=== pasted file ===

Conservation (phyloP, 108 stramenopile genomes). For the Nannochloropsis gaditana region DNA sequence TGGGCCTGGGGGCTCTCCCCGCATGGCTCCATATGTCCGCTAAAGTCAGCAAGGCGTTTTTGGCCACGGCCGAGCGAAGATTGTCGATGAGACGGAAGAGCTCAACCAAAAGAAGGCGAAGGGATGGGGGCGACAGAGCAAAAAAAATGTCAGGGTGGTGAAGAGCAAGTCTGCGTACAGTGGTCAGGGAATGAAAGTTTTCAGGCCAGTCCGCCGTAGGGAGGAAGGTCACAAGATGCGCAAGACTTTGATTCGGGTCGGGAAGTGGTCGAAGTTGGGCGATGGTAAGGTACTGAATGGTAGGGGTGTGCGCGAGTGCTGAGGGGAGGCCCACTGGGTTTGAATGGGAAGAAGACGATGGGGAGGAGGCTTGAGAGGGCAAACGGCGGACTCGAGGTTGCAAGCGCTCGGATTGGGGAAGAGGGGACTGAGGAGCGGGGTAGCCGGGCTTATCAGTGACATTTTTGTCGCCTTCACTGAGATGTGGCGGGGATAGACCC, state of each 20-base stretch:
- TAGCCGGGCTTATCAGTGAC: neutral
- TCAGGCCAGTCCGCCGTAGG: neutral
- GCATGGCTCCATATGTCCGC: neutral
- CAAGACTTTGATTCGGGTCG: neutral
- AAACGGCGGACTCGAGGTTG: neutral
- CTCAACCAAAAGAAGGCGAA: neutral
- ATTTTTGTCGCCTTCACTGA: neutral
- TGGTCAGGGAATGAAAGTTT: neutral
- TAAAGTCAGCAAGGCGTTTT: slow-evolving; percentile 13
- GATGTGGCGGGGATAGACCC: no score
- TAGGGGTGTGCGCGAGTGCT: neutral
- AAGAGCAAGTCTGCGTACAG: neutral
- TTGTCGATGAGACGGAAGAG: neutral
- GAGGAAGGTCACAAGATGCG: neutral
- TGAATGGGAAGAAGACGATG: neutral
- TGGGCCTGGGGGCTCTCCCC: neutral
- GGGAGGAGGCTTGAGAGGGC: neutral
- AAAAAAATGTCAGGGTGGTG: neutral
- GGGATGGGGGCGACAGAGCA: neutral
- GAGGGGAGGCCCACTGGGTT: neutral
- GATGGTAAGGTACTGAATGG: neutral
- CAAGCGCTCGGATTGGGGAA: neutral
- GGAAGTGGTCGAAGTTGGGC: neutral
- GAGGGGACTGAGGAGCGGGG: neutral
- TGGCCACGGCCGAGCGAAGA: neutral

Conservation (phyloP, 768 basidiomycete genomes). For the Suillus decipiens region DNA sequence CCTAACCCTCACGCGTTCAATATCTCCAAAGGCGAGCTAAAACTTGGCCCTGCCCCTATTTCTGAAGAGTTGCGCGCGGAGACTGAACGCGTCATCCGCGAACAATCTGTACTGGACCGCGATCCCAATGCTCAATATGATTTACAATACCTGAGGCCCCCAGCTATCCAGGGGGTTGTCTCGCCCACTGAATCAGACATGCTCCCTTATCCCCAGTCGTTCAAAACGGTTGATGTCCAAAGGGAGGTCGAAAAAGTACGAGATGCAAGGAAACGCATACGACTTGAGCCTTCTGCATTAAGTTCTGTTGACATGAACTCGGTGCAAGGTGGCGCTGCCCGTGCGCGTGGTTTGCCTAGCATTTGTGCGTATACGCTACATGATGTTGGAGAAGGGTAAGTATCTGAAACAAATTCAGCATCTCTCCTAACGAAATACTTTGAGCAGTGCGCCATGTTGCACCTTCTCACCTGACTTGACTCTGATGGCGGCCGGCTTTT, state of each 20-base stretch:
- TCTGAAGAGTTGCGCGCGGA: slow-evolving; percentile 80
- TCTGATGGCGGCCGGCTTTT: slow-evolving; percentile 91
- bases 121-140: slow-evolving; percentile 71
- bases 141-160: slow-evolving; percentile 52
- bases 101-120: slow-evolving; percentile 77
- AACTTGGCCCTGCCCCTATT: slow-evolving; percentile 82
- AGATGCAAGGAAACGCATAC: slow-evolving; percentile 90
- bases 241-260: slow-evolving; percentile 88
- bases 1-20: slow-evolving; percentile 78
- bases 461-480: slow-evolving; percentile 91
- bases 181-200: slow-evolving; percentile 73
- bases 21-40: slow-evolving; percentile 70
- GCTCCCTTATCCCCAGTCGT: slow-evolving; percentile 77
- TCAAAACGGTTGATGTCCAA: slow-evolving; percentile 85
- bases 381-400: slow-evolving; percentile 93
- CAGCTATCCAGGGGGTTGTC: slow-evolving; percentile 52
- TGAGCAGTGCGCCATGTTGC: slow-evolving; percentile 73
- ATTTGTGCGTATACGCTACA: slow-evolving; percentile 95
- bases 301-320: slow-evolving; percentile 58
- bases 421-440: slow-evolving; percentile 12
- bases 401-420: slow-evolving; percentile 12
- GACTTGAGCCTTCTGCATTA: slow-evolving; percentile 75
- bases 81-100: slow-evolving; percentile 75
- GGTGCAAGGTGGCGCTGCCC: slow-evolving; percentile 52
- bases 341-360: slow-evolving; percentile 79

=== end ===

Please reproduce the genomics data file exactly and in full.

Conservation (phyloP, 108 stramenopile genomes). For the Nannochloropsis gaditana region DNA sequence TGGGCCTGGGGGCTCTCCCCGCATGGCTCCATATGTCCGCTAAAGTCAGCAAGGCGTTTTTGGCCACGGCCGAGCGAAGATTGTCGATGAGACGGAAGAGCTCAACCAAAAGAAGGCGAAGGGATGGGGGCGACAGAGCAAAAAAAATGTCAGGGTGGTGAAGAGCAAGTCTGCGTACAGTGGTCAGGGAATGAAAGTTTTCAGGCCAGTCCGCCGTAGGGAGGAAGGTCACAAGATGCGCAAGACTTTGATTCGGGTCGGGAAGTGGTCGAAGTTGGGCGATGGTAAGGTACTGAATGGTAGGGGTGTGCGCGAGTGCTGAGGGGAGGCCCACTGGGTTTGAATGGGAAGAAGACGATGGGGAGGAGGCTTGAGAGGGCAAACGGCGGACTCGAGGTTGCAAGCGCTCGGATTGGGGAAGAGGGGACTGAGGAGCGGGGTAGCCGGGCTTATCAGTGACATTTTTGTCGCCTTCACTGAGATGTGGCGGGGATAGACCC, state of each 20-base stretch:
- TAGCCGGGCTTATCAGTGAC: neutral
- TCAGGCCAGTCCGCCGTAGG: neutral
- GCATGGCTCCATATGTCCGC: neutral
- CAAGACTTTGATTCGGGTCG: neutral
- AAACGGCGGACTCGAGGTTG: neutral
- CTCAACCAAAAGAAGGCGAA: neutral
- ATTTTTGTCGCCTTCACTGA: neutral
- TGGTCAGGGAATGAAAGTTT: neutral
- TAAAGTCAGCAAGGCGTTTT: slow-evolving; percentile 13
- GATGTGGCGGGGATAGACCC: no score
- TAGGGGTGTGCGCGAGTGCT: neutral
- AAGAGCAAGTCTGCGTACAG: neutral
- TTGTCGATGAGACGGAAGAG: neutral
- GAGGAAGGTCACAAGATGCG: neutral
- TGAATGGGAAGAAGACGATG: neutral
- TGGGCCTGGGGGCTCTCCCC: neutral
- GGGAGGAGGCTTGAGAGGGC: neutral
- AAAAAAATGTCAGGGTGGTG: neutral
- GGGATGGGGGCGACAGAGCA: neutral
- GAGGGGAGGCCCACTGGGTT: neutral
- GATGGTAAGGTACTGAATGG: neutral
- CAAGCGCTCGGATTGGGGAA: neutral
- GGAAGTGGTCGAAGTTGGGC: neutral
- GAGGGGACTGAGGAGCGGGG: neutral
- TGGCCACGGCCGAGCGAAGA: neutral

Conservation (phyloP, 768 basidiomycete genomes). For the Suillus decipiens region DNA sequence CCTAACCCTCACGCGTTCAATATCTCCAAAGGCGAGCTAAAACTTGGCCCTGCCCCTATTTCTGAAGAGTTGCGCGCGGAGACTGAACGCGTCATCCGCGAACAATCTGTACTGGACCGCGATCCCAATGCTCAATATGATTTACAATACCTGAGGCCCCCAGCTATCCAGGGGGTTGTCTCGCCCACTGAATCAGACATGCTCCCTTATCCCCAGTCGTTCAAAACGGTTGATGTCCAAAGGGAGGTCGAAAAAGTACGAGATGCAAGGAAACGCATACGACTTGAGCCTTCTGCATTAAGTTCTGTTGACATGAACTCGGTGCAAGGTGGCGCTGCCCGTGCGCGTGGTTTGCCTAGCATTTGTGCGTATACGCTACATGATGTTGGAGAAGGGTAAGTATCTGAAACAAATTCAGCATCTCTCCTAACGAAATACTTTGAGCAGTGCGCCATGTTGCACCTTCTCACCTGACTTGACTCTGATGGCGGCCGGCTTTT, state of each 20-base stretch:
- TCTGAAGAGTTGCGCGCGGA: slow-evolving; percentile 80
- TCTGATGGCGGCCGGCTTTT: slow-evolving; percentile 91
- bases 121-140: slow-evolving; percentile 71
- bases 141-160: slow-evolving; percentile 52
- bases 101-120: slow-evolving; percentile 77
- AACTTGGCCCTGCCCCTATT: slow-evolving; percentile 82
- AGATGCAAGGAAACGCATAC: slow-evolving; percentile 90
- bases 241-260: slow-evolving; percentile 88
- bases 1-20: slow-evolving; percentile 78
- bases 461-480: slow-evolving; percentile 91
- bases 181-200: slow-evolving; percentile 73
- bases 21-40: slow-evolving; percentile 70
- GCTCCCTTATCCCCAGTCGT: slow-evolving; percentile 77
- TCAAAACGGTTGATGTCCAA: slow-evolving; percentile 85
- bases 381-400: slow-evolving; percentile 93
- CAGCTATCCAGGGGGTTGTC: slow-evolving; percentile 52
- TGAGCAGTGCGCCATGTTGC: slow-evolving; percentile 73
- ATTTGTGCGTATACGCTACA: slow-evolving; percentile 95
- bases 301-320: slow-evolving; percentile 58
- bases 421-440: slow-evolving; percentile 12
- bases 401-420: slow-evolving; percentile 12
- GACTTGAGCCTTCTGCATTA: slow-evolving; percentile 75
- bases 81-100: slow-evolving; percentile 75
- GGTGCAAGGTGGCGCTGCCC: slow-evolving; percentile 52
- bases 341-360: slow-evolving; percentile 79